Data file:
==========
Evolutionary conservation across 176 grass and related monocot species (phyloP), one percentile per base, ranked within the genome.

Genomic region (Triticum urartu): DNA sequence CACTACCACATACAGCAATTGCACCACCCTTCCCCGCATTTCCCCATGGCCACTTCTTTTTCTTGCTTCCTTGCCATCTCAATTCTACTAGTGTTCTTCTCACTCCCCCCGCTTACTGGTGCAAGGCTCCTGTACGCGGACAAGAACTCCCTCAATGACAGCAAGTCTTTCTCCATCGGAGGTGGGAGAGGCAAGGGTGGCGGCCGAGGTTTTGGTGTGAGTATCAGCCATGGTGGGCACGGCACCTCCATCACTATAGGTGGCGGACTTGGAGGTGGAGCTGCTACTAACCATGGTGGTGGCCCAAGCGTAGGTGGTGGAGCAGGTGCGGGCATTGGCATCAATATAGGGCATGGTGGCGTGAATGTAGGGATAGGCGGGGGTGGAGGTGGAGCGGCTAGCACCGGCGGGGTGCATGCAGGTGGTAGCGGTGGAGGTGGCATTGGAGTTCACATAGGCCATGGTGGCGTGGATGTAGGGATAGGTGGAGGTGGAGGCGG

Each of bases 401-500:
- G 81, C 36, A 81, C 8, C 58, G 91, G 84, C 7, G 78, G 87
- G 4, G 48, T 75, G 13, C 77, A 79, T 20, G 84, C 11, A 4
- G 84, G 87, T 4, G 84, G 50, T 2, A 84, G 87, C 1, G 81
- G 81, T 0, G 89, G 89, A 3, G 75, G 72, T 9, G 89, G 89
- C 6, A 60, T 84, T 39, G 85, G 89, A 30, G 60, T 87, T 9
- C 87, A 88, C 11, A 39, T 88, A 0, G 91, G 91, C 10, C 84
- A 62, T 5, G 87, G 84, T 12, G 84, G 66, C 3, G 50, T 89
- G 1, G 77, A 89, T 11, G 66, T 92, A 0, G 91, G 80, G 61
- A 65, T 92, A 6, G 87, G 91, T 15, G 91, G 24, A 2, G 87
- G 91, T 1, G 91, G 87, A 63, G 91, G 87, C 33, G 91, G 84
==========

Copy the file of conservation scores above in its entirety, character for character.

Evolutionary conservation across 176 grass and related monocot species (phyloP), one percentile per base, ranked within the genome.

Genomic region (Triticum urartu): DNA sequence CACTACCACATACAGCAATTGCACCACCCTTCCCCGCATTTCCCCATGGCCACTTCTTTTTCTTGCTTCCTTGCCATCTCAATTCTACTAGTGTTCTTCTCACTCCCCCCGCTTACTGGTGCAAGGCTCCTGTACGCGGACAAGAACTCCCTCAATGACAGCAAGTCTTTCTCCATCGGAGGTGGGAGAGGCAAGGGTGGCGGCCGAGGTTTTGGTGTGAGTATCAGCCATGGTGGGCACGGCACCTCCATCACTATAGGTGGCGGACTTGGAGGTGGAGCTGCTACTAACCATGGTGGTGGCCCAAGCGTAGGTGGTGGAGCAGGTGCGGGCATTGGCATCAATATAGGGCATGGTGGCGTGAATGTAGGGATAGGCGGGGGTGGAGGTGGAGCGGCTAGCACCGGCGGGGTGCATGCAGGTGGTAGCGGTGGAGGTGGCATTGGAGTTCACATAGGCCATGGTGGCGTGGATGTAGGGATAGGTGGAGGTGGAGGCGG

Each of bases 401-500:
- G 81, C 36, A 81, C 8, C 58, G 91, G 84, C 7, G 78, G 87
- G 4, G 48, T 75, G 13, C 77, A 79, T 20, G 84, C 11, A 4
- G 84, G 87, T 4, G 84, G 50, T 2, A 84, G 87, C 1, G 81
- G 81, T 0, G 89, G 89, A 3, G 75, G 72, T 9, G 89, G 89
- C 6, A 60, T 84, T 39, G 85, G 89, A 30, G 60, T 87, T 9
- C 87, A 88, C 11, A 39, T 88, A 0, G 91, G 91, C 10, C 84
- A 62, T 5, G 87, G 84, T 12, G 84, G 66, C 3, G 50, T 89
- G 1, G 77, A 89, T 11, G 66, T 92, A 0, G 91, G 80, G 61
- A 65, T 92, A 6, G 87, G 91, T 15, G 91, G 24, A 2, G 87
- G 91, T 1, G 91, G 87, A 63, G 91, G 87, C 33, G 91, G 84